*Update: Miguel Montero will be designated for assignment, according to Jesse Rogers of ESPN Chicago.
The Cubs had a rough evening in Washington on Tuesday.
But the Cubs lost complete control of the running game last night, allowing a total of seven stolen bases (including four to Turner alone) in a 6-1 loss to Washington.
Cubs catcher Miguel Montero has never shied away from criticizing a battery mate, notably Trevor Bauer in Arizona. He was at it again after last night’s game, directing blame toward starting pitcher Jake Arrieta.
Miguel Montero had some thoughts on those stolen bases… ??? pic.twitter.com/PwELkTTs8t
— Sahadev Sharma (@sahadevsharma) June 28, 2017
I am hopeful that Montero is someday asked to give a Ted Talk on leadership and managing relationships in a clubhouse. He is certainly candid if not accountable. Montero’s decision to direct blame elsewhere seems suspect since he has thrown out just one of 31 potential base-stealers this season. According to Statcast pop-time data, Montero is tied for 52nd among 52 qualified catcher with an average pop time of 2.12 seconds*. The league average is two seconds. Austin Hedges leads the majors with a 1.88 time. Fellow Cubs catcher Willson Contreras (1.93 seconds) ranks eighth.
*Among catchers who’ve had at least five steal attempts of second base against them this season.
As for pitchers, Baseball America’s J.J. Cooper wrote a great piece back in 2012 on the importance of fractions of seconds in the run game. Generally speaking, pitchers with times of 1.3 seconds and quicker to home are going to slow the run game, while anything above 1.5 seconds is going to entice teams to run. As such, a battery is generally looking to record a total time of 3.3 seconds or less. That should prevent most baserunners from stealing. Between 3.3 and 3.5 seconds is average. Above 3.5 seconds is likely to be a problem.
While Montero has struggled mightily and while he has declined to his current status as one of the poorest catch-and-throw receivers in the game, did he have a point last night? (Even if he broke from the norm of not criticizing a teammate.)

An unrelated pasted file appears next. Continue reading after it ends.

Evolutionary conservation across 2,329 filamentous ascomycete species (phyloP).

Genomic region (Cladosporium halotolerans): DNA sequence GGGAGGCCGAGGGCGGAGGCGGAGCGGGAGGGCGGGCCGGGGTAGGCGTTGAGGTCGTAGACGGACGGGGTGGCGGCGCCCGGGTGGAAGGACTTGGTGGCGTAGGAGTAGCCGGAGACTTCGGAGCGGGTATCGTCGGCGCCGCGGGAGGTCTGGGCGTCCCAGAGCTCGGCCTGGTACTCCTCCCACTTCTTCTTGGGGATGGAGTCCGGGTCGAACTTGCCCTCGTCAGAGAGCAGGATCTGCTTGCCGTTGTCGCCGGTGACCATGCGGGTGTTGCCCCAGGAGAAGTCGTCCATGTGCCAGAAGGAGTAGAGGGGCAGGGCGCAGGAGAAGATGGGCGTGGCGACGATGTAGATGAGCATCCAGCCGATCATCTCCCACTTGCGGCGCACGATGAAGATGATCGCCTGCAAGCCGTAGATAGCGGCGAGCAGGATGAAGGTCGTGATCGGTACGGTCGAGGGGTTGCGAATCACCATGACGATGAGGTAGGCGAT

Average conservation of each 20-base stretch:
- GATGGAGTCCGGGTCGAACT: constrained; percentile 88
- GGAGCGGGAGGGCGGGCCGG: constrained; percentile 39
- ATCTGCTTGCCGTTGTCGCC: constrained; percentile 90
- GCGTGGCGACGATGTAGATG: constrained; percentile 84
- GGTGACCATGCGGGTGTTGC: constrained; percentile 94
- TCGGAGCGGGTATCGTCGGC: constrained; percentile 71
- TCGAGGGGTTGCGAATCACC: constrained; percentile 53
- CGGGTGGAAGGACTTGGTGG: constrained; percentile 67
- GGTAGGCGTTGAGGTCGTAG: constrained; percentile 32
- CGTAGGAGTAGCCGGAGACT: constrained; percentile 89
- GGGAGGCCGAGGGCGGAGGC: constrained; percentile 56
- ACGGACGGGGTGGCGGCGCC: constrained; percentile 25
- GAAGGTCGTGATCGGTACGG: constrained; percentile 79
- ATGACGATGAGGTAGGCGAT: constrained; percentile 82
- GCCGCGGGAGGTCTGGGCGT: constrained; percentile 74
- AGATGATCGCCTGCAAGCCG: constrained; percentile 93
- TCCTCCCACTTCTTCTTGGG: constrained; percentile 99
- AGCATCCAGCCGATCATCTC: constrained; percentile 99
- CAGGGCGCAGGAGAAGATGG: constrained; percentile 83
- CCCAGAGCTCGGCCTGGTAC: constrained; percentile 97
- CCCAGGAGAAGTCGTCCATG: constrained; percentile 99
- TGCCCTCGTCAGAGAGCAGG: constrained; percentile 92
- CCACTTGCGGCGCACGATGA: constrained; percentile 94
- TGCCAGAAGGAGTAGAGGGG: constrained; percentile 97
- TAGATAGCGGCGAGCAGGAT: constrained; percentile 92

Did Montero have a chance last night in Washington?
Let’s investigate. Thanks to the wonders of video editing tools I was able to break down to a hundredth of a second the moments at which Arrieta released his pitches last night and when Montero received them.
Steal No. 1
Arrieta’s time to home: 1.55 seconds
Montero’s pop time: 2.03 seconds
Total: 3.58 seconds (Slow)
That’s actually a good pop time for Montero, but still below league average (and the throw bounced into second). But in defense of Montero, Arrieta was — and generally is — slow to the plate and continued to be for the remainder of the night.
Steal No. 2
Arrieta’s time to home: 1.68 seconds
Montero pop time: N/A
Montero had no shot here, as Arrieta was exceptionally slow to the plate.
Steal No. 3
Arrieta’s time to home: 1.58 seconds
Montero’s pop time: No throw
Not only was Arrieta slow to the plate, but he missed location here, forcing Montero to reach across his body and catch a ball nearly in the dirt. He had no chance against Turner, who runs and slides gracefully, like a plane touching down on a runway.
Steal No. 4
Arrieta’s time to home: 1.50 seconds
Montreo’s pop time: No throw
Even against a well located fastball, Turner steals third without a throw.
Steal No. 5
Arrieta’s time to home: 1.72 seconds
Montero’s pop time: 2.15 seconds
Total: 3.87 seconds (Slow)
By now, I assume everyone in the Nationals lineup has a green light, and Anthony Rendon takes off here against the Arrieta-Montero battery. This is an impossibly slow time from Arrieta, and even though Montero might have been helped slightly by an elevated location, the pitch is well out of the zone and he needs 2.15 seconds to glove and throw to second.
Steal No. 6
Arrieta’s time to home: 1.65 seconds
Montero’s pop time: No throw
With a runner on third, Arrieta doesn’t seem particularly concerned with the running game.
Arrieta’s time to home: 1.54 seconds
Montero’s pop time: 1.72 seconds
Total: 3.26 second (third base, though)
This is a throw to third, so the pop time cannot be compared to the standards established above, but again, the Cubs were failing to meet the demands of the stopwatch to slow the running game.
The results here aren’t great. Seven stolen-base attempts, four of which didn’t even draw throws, two others that were slow relative to league average, and one that appeared slow for third base. In no case did Arrieta record a time to the plate below 1.5 seconds. Even if Montero had recorded an average pop time in every case, the pair would have produced a time of 3.5 seconds or worse each time. Below average every time, in other words.
Nor is this much of a surprise: Arrieta has always been slow to the plate. When he’s pitching, 17% of base-stealers have been caught, compared to a 28% league-average rate during his career. This season, only 12% of base-stealers have been caught when Arrieta has been on the mound.
It underscores the importance of time to the plate as Jon Lester, and his well-known battles with the yips, controls the run game vastly better in part due to a quick time to the plate. When Montero has been catching anyone, a paltry 3% of base-stealers have been caught. Montero’s arm has declined significantly, as he led the league in caught-stealing percentage (40%) as recently as 2011, though that rate fell has fallen each year since 2012 (42%) to 20% in 2015 and 11% last season.
We can do the math, and it suggests and Montero and Arrieta should not be working together.